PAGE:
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U.S. Made Prison Products in China's News

U.S. Made Prison Products In China's News

China, taking the offensive in its spat with Washington over prisoner-made products, recently saturated its national media with an American magazine's account of U.S. industry's profitable exploitation of American prisoners.

China's national television news and most major newspapers gave prominent coverage to an account about American-style prison labor published in the February 17th issue of Business Week. " U. S. companies are taking two primary advantages of prison labor: coercion and low wages," the reports quoted Business Week as saying.

The Chinese reports carried the strong suggestion that the U.S. government, which accuses China of exporting prisoner-made goods to the United States in violation of U.S. law, should practice what it preaches or change the sermon. "The [Business Week] article said at the end that those who criticize prison labor in other countries might be missing what happens in their own country," the reports said.

The reports cited the magazine as saying U.S. firms were profiting handsomely from the labors of thousands of American prisons and using cheap prison labor to undersell foreign competitors. "U.S. private companies are using cheap prison labor to make profit and promote competition overseas," the reports continued. "So far some 5,000 inmates in 21 U.S. states work for private industry."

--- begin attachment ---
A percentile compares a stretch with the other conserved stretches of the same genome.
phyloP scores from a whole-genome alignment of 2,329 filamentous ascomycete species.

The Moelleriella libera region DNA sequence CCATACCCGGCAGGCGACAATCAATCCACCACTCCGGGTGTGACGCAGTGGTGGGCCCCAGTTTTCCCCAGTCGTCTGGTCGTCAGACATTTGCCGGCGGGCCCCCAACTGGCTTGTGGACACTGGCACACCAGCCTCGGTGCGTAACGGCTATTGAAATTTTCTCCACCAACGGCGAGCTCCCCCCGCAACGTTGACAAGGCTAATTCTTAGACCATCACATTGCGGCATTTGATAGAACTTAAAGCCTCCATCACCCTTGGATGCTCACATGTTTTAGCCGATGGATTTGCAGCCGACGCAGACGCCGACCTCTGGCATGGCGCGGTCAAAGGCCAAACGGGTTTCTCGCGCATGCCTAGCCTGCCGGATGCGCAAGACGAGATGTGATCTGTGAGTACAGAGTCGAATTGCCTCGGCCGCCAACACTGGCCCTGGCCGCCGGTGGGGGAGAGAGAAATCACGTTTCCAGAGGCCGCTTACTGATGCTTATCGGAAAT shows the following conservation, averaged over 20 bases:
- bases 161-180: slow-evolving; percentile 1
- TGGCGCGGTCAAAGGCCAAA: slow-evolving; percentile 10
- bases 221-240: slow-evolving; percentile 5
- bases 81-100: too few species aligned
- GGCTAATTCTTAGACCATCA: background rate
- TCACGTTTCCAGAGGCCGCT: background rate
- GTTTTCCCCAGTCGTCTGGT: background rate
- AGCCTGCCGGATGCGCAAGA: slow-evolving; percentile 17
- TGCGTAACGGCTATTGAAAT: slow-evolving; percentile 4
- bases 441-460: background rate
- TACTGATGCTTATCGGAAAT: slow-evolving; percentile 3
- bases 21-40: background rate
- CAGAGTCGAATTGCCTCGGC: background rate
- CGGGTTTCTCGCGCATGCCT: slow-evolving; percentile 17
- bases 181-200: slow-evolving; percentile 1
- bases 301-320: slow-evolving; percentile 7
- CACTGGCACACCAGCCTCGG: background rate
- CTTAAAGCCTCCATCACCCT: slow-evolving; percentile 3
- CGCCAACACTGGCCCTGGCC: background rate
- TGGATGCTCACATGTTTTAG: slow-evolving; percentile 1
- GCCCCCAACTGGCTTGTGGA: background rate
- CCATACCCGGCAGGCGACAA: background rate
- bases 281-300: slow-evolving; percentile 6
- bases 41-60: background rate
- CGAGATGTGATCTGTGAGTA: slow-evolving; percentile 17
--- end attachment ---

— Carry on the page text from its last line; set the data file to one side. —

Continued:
"Since U.S. law bans only imports of prison goods, cheap prison labor helps some companies to compete overseas," it added. The report cited Nyman Marine Corp., which Business Week said uses prisoners in Monroe Prison, Washington, "to make boat lifts used to moor pleasure boats." "The company, whose sales soared 240 percent in 1991, exports to Denmark, Holland and France," the reports added.

The Chinese news reports said some U.S. prisons were compelling prisoners to work for industry by threatening them with long hours in solitary confinement. "Recently, New York [state] has begun to put inmates in solitary confinement for 23 hours a day if they refuse work assignments," they said. "Prison experts say other states are moving in the same direction."

From: Corrections Digest

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